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arboreal   New window
Date: Tuesday, 07 Oct 2014 06:00
Merriam-Webster's Word of the Day for October 07, 2014 is: arboreal \ahr-BOR-ee-ul\ adjective 1 : of or relating to a tree : resembling a tree 2 : inhabiting or frequenting trees Examples: "… we emerge into open space, 70 acres of green grassland, a savanna of widely spaced, mature trees, many reaching 60 feet tall, gnarled and weathered, separated as if each had staked out its own territory: an arboreal Gothic cathedral indeed." — Bill Marken, Sunset, April 2014 "[The hammocks] are relatively indestructible, mimic the arboreal nests used by orangutans, and provide a resting area for the gibbons as they swing among the treetops." — Jim Redden, Portland Tribune (Oregon), August 25, 2014 Did you know? Arbor, the Latin word for "tree," has been a rich source of tree-related words in English, though some are fairly rare. Some arbor descendants are synonyms of arboreal in the "relating to trees" sense: arboraceous, arborary, arborical, and arborous. Some are synonyms meaning "inhabiting trees": arboreous and arboricole. Others mean "resembling a tree": arborescent, arboresque, and arboriform. The verb arborize means "to branch freely," and arborvitae is the name of a shrub that means literally "tree of life." There's also arboretum and arboriculture. And we can't forget Arbor Day, which since 1872 has named a day set aside by various states (and the national government ) for planting trees. But watch out—the word arbor, in the sense of a "bower," is from Anglo-French herbe.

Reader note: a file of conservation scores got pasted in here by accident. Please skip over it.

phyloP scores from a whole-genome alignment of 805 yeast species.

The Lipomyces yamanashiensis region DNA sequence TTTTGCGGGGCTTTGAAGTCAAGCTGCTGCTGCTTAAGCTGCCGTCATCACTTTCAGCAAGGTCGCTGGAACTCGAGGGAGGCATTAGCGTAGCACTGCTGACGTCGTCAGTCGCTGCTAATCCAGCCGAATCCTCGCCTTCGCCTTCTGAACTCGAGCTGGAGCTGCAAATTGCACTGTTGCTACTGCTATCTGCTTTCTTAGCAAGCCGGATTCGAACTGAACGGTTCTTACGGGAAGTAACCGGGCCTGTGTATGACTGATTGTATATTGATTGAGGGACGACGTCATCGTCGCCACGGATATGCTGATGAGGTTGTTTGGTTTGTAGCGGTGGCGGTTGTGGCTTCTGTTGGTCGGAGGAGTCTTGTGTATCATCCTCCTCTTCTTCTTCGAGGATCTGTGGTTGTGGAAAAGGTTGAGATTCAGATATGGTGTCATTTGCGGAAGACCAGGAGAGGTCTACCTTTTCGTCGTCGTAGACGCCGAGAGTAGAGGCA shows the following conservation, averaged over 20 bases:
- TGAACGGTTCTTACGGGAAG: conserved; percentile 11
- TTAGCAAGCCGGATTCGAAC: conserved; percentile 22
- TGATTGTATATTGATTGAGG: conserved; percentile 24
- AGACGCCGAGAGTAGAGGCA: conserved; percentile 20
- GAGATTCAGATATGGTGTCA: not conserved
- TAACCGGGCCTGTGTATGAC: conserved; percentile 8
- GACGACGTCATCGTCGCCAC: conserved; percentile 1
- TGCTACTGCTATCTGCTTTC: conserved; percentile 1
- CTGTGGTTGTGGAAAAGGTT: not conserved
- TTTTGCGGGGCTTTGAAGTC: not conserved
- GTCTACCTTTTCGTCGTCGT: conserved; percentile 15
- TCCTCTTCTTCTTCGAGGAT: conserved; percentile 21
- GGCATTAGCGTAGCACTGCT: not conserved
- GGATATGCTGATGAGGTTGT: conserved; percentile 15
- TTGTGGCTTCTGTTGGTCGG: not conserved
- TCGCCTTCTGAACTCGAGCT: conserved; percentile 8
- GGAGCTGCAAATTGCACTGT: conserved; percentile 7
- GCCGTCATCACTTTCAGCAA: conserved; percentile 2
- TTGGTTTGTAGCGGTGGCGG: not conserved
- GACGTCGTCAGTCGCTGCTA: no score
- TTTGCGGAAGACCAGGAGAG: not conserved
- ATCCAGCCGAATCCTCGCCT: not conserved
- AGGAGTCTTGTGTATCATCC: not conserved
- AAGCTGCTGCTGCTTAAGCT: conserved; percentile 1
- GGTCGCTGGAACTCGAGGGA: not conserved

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obloquy   New window
Date: Monday, 06 Oct 2014 06:00
Merriam-Webster's Word of the Day for October 06, 2014 is: obloquy \AH-bluh-kwee\ noun 1 : a strongly condemnatory utterance : abusive language 2 : the condition of one that is discredited : bad repute Examples: The manager walked quickly back to the dugout as insults and obloquy rained down from the stands. "Because of the stigma associated with drug convictions, such an indictment could be tantamount to a life sentence of obloquy in terms of future employment." — Floral Park Dispatch, January 15, 2014 Did you know? English speakers can choose from several synonyms to name a tongue-lashing. Abuse is a good general term that usually stresses the anger of the speaker and the harshness of the language, as in "scathing verbal abuse." Vituperation often specifies fluent, sustained abuse; "a torrent of vituperation" is a typical use of this term. Invective implies vehemence comparable to vituperation, but may suggest greater verbal and rhetorical skill; it may also apply especially to a public denunciation, as in "blistering political invective." Obloquy, which comes from the Late Latin ob- (meaning "against") plus loqui (meaning "to speak"), suggests defamation and consequent shame and disgrace; a typical example of its use would be "subjected to obloquy and derision."